Context: As life expectancy in individuals with congenital hemophilia approaches that of the general population, we hypothesize that public health risks, including overweight and obesity, also follow a similar trend. Evidence acquisition: A search of the literature included terms relating to overweight, sequelae of being overweight, and hemophilia. Studies were included if they reported the frequency or clinical significance of known complications of overweight and obesity, including musculoskeletal disease, aerobic capacity, cardiovascular disease, diabetes, hyperlipidemia, decreased quality of life, and change in pharmacokinetics of infused clotting factor in hemophilia. Recommendations from medical organizations were searched for preventive and management strategies applicable to this population. Evidence synthesis: Overweight and obesity are now more prevalent in the hemophilia population than previous generations, with rates similar to and, in certain subsets even higher, than that of the general population. Increased BMI leads to limitations in joint range of motion in the general population and even more so in persons with hemophilia. Conclusions: Overweight and obesity in hemophilia are an increasing problem. Simple steps can be taken to encourage patients to decrease caloric intake and increase physical activity. Prevention and management of overweight, obesity, and their sequelae must be addressed in clinical practice in order to maximize the overall health of the hemophilia population.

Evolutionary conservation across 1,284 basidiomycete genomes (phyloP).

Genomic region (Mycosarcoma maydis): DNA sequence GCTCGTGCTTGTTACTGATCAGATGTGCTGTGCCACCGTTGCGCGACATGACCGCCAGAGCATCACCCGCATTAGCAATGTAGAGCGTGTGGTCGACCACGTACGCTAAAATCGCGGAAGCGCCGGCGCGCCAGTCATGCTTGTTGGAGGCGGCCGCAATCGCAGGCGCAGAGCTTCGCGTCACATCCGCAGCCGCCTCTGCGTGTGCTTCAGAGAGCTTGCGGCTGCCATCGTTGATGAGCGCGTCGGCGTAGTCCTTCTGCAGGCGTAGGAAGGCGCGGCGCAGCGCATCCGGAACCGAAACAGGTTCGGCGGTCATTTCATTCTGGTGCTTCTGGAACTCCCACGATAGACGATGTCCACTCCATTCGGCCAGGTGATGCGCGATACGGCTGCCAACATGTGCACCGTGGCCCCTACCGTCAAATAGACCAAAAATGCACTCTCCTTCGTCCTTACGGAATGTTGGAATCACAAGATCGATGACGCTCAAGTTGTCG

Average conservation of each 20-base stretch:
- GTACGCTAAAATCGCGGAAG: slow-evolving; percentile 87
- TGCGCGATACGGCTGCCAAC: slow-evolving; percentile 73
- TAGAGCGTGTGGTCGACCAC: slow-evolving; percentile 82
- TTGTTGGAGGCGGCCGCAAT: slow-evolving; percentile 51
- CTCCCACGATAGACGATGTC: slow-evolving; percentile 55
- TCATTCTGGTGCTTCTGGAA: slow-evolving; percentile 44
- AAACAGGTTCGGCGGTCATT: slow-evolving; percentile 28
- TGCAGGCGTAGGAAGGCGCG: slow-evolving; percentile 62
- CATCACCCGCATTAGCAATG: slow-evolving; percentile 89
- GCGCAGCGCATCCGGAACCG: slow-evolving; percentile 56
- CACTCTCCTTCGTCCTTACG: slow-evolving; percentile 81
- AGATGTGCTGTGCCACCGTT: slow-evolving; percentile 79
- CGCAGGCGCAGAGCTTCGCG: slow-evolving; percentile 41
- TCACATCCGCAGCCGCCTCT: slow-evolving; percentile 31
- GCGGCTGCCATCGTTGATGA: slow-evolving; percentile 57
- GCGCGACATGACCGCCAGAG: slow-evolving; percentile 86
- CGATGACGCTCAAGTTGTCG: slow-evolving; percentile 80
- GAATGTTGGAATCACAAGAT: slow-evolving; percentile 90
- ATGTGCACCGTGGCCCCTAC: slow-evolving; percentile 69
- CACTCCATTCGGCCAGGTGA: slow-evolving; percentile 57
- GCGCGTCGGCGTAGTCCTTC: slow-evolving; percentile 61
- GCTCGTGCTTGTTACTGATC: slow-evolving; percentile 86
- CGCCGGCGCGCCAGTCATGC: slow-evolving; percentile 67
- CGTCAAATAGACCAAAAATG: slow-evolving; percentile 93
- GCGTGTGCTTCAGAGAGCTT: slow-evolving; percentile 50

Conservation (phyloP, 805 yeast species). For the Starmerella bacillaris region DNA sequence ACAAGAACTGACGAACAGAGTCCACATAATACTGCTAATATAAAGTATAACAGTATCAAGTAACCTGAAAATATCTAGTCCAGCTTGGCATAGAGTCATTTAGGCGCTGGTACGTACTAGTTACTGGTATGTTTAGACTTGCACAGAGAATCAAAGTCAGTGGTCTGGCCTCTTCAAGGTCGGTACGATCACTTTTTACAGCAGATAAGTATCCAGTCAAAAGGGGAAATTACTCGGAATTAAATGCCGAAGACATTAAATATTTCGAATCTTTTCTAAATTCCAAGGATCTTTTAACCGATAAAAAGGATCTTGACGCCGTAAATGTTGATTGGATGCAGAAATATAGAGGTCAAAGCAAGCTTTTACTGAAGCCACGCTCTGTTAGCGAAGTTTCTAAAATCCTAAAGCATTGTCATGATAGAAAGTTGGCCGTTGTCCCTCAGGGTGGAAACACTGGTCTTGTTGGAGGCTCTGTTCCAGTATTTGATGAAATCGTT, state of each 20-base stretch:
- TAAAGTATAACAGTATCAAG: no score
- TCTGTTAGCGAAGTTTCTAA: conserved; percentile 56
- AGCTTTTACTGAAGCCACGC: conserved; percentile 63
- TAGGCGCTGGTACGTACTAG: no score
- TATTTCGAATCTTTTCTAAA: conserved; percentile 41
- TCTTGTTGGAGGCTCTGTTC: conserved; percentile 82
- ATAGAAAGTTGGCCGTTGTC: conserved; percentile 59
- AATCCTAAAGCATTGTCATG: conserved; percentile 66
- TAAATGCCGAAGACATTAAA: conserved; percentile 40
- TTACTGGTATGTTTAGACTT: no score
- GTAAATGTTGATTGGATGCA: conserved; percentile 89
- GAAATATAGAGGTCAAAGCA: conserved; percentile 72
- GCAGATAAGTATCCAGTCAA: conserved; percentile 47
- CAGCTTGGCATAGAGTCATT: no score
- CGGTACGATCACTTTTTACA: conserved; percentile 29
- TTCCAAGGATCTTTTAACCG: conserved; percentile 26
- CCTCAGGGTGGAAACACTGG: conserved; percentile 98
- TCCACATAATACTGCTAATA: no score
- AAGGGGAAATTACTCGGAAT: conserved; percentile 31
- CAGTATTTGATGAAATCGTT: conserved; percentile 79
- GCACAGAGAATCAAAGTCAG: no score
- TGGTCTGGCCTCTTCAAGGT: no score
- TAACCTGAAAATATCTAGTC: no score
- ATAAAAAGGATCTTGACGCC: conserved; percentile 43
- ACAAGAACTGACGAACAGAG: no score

ASJC Scopus subject areas
- Public Health, Environmental and Occupational Health